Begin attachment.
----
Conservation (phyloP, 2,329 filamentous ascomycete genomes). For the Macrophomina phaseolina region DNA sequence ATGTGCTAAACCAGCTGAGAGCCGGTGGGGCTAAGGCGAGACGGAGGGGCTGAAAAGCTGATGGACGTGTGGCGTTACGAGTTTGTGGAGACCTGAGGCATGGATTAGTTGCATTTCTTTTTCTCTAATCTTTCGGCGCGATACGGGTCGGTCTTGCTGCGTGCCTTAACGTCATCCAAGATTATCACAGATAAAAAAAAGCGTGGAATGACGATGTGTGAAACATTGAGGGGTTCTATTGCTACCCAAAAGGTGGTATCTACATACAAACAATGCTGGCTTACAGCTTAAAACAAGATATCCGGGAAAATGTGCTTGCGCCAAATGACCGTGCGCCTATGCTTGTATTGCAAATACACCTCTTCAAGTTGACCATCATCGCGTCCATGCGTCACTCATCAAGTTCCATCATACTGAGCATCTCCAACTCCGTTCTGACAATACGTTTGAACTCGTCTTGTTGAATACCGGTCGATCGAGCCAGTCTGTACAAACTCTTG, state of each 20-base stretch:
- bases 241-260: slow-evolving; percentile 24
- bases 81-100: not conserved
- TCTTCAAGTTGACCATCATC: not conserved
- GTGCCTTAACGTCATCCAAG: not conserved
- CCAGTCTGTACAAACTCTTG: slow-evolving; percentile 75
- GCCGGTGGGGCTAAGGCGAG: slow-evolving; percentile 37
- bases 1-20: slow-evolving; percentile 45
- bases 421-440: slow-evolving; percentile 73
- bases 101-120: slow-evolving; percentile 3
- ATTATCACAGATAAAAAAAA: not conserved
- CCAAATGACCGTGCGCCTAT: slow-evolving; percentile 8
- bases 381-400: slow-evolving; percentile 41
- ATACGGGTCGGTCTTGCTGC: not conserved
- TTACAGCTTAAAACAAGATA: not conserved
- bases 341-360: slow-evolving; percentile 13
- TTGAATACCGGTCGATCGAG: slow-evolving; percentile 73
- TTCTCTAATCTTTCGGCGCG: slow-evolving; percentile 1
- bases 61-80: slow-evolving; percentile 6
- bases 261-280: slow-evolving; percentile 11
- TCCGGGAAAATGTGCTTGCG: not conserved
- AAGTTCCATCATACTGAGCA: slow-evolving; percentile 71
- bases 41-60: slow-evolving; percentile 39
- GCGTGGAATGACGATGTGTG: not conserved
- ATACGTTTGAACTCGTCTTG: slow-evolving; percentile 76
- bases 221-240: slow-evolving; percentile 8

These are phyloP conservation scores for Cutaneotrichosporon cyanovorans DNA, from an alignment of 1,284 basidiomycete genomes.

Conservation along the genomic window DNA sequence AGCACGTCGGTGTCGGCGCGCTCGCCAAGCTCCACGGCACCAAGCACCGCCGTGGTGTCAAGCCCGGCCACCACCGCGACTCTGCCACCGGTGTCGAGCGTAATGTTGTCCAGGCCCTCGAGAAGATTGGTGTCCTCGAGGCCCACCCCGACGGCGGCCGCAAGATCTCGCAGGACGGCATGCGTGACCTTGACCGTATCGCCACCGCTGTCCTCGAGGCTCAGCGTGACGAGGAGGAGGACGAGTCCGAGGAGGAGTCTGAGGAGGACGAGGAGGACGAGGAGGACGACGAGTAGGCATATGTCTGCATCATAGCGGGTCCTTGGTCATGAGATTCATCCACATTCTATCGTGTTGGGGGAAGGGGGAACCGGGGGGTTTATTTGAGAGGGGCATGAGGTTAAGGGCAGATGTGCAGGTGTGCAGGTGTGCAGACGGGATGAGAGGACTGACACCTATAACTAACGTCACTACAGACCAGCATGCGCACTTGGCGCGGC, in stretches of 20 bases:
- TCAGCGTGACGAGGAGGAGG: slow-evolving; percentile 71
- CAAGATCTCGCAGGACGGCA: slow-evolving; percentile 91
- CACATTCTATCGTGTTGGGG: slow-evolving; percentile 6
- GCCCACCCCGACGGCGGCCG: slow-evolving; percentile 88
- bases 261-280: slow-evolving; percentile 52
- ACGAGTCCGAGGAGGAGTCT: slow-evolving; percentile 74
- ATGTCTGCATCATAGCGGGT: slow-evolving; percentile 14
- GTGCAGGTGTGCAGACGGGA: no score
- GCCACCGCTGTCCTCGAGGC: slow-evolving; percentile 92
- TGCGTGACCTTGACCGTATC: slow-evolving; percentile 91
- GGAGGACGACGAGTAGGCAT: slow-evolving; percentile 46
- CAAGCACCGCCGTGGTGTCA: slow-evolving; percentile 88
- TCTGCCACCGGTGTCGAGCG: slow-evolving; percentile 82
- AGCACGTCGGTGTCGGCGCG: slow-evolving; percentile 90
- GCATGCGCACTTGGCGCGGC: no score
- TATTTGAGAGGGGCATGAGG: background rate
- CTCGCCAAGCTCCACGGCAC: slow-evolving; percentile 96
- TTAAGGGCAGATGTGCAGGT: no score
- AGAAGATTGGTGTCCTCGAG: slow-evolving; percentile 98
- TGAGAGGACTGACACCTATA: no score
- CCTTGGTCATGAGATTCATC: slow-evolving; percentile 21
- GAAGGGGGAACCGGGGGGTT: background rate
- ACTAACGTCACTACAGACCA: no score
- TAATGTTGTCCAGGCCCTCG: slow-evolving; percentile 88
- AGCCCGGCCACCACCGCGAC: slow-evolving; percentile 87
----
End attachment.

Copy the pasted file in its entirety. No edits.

Conservation (phyloP, 2,329 filamentous ascomycete genomes). For the Macrophomina phaseolina region DNA sequence ATGTGCTAAACCAGCTGAGAGCCGGTGGGGCTAAGGCGAGACGGAGGGGCTGAAAAGCTGATGGACGTGTGGCGTTACGAGTTTGTGGAGACCTGAGGCATGGATTAGTTGCATTTCTTTTTCTCTAATCTTTCGGCGCGATACGGGTCGGTCTTGCTGCGTGCCTTAACGTCATCCAAGATTATCACAGATAAAAAAAAGCGTGGAATGACGATGTGTGAAACATTGAGGGGTTCTATTGCTACCCAAAAGGTGGTATCTACATACAAACAATGCTGGCTTACAGCTTAAAACAAGATATCCGGGAAAATGTGCTTGCGCCAAATGACCGTGCGCCTATGCTTGTATTGCAAATACACCTCTTCAAGTTGACCATCATCGCGTCCATGCGTCACTCATCAAGTTCCATCATACTGAGCATCTCCAACTCCGTTCTGACAATACGTTTGAACTCGTCTTGTTGAATACCGGTCGATCGAGCCAGTCTGTACAAACTCTTG, state of each 20-base stretch:
- bases 241-260: slow-evolving; percentile 24
- bases 81-100: not conserved
- TCTTCAAGTTGACCATCATC: not conserved
- GTGCCTTAACGTCATCCAAG: not conserved
- CCAGTCTGTACAAACTCTTG: slow-evolving; percentile 75
- GCCGGTGGGGCTAAGGCGAG: slow-evolving; percentile 37
- bases 1-20: slow-evolving; percentile 45
- bases 421-440: slow-evolving; percentile 73
- bases 101-120: slow-evolving; percentile 3
- ATTATCACAGATAAAAAAAA: not conserved
- CCAAATGACCGTGCGCCTAT: slow-evolving; percentile 8
- bases 381-400: slow-evolving; percentile 41
- ATACGGGTCGGTCTTGCTGC: not conserved
- TTACAGCTTAAAACAAGATA: not conserved
- bases 341-360: slow-evolving; percentile 13
- TTGAATACCGGTCGATCGAG: slow-evolving; percentile 73
- TTCTCTAATCTTTCGGCGCG: slow-evolving; percentile 1
- bases 61-80: slow-evolving; percentile 6
- bases 261-280: slow-evolving; percentile 11
- TCCGGGAAAATGTGCTTGCG: not conserved
- AAGTTCCATCATACTGAGCA: slow-evolving; percentile 71
- bases 41-60: slow-evolving; percentile 39
- GCGTGGAATGACGATGTGTG: not conserved
- ATACGTTTGAACTCGTCTTG: slow-evolving; percentile 76
- bases 221-240: slow-evolving; percentile 8

These are phyloP conservation scores for Cutaneotrichosporon cyanovorans DNA, from an alignment of 1,284 basidiomycete genomes.

Conservation along the genomic window DNA sequence AGCACGTCGGTGTCGGCGCGCTCGCCAAGCTCCACGGCACCAAGCACCGCCGTGGTGTCAAGCCCGGCCACCACCGCGACTCTGCCACCGGTGTCGAGCGTAATGTTGTCCAGGCCCTCGAGAAGATTGGTGTCCTCGAGGCCCACCCCGACGGCGGCCGCAAGATCTCGCAGGACGGCATGCGTGACCTTGACCGTATCGCCACCGCTGTCCTCGAGGCTCAGCGTGACGAGGAGGAGGACGAGTCCGAGGAGGAGTCTGAGGAGGACGAGGAGGACGAGGAGGACGACGAGTAGGCATATGTCTGCATCATAGCGGGTCCTTGGTCATGAGATTCATCCACATTCTATCGTGTTGGGGGAAGGGGGAACCGGGGGGTTTATTTGAGAGGGGCATGAGGTTAAGGGCAGATGTGCAGGTGTGCAGGTGTGCAGACGGGATGAGAGGACTGACACCTATAACTAACGTCACTACAGACCAGCATGCGCACTTGGCGCGGC, in stretches of 20 bases:
- TCAGCGTGACGAGGAGGAGG: slow-evolving; percentile 71
- CAAGATCTCGCAGGACGGCA: slow-evolving; percentile 91
- CACATTCTATCGTGTTGGGG: slow-evolving; percentile 6
- GCCCACCCCGACGGCGGCCG: slow-evolving; percentile 88
- bases 261-280: slow-evolving; percentile 52
- ACGAGTCCGAGGAGGAGTCT: slow-evolving; percentile 74
- ATGTCTGCATCATAGCGGGT: slow-evolving; percentile 14
- GTGCAGGTGTGCAGACGGGA: no score
- GCCACCGCTGTCCTCGAGGC: slow-evolving; percentile 92
- TGCGTGACCTTGACCGTATC: slow-evolving; percentile 91
- GGAGGACGACGAGTAGGCAT: slow-evolving; percentile 46
- CAAGCACCGCCGTGGTGTCA: slow-evolving; percentile 88
- TCTGCCACCGGTGTCGAGCG: slow-evolving; percentile 82
- AGCACGTCGGTGTCGGCGCG: slow-evolving; percentile 90
- GCATGCGCACTTGGCGCGGC: no score
- TATTTGAGAGGGGCATGAGG: background rate
- CTCGCCAAGCTCCACGGCAC: slow-evolving; percentile 96
- TTAAGGGCAGATGTGCAGGT: no score
- AGAAGATTGGTGTCCTCGAG: slow-evolving; percentile 98
- TGAGAGGACTGACACCTATA: no score
- CCTTGGTCATGAGATTCATC: slow-evolving; percentile 21
- GAAGGGGGAACCGGGGGGTT: background rate
- ACTAACGTCACTACAGACCA: no score
- TAATGTTGTCCAGGCCCTCG: slow-evolving; percentile 88
- AGCCCGGCCACCACCGCGAC: slow-evolving; percentile 87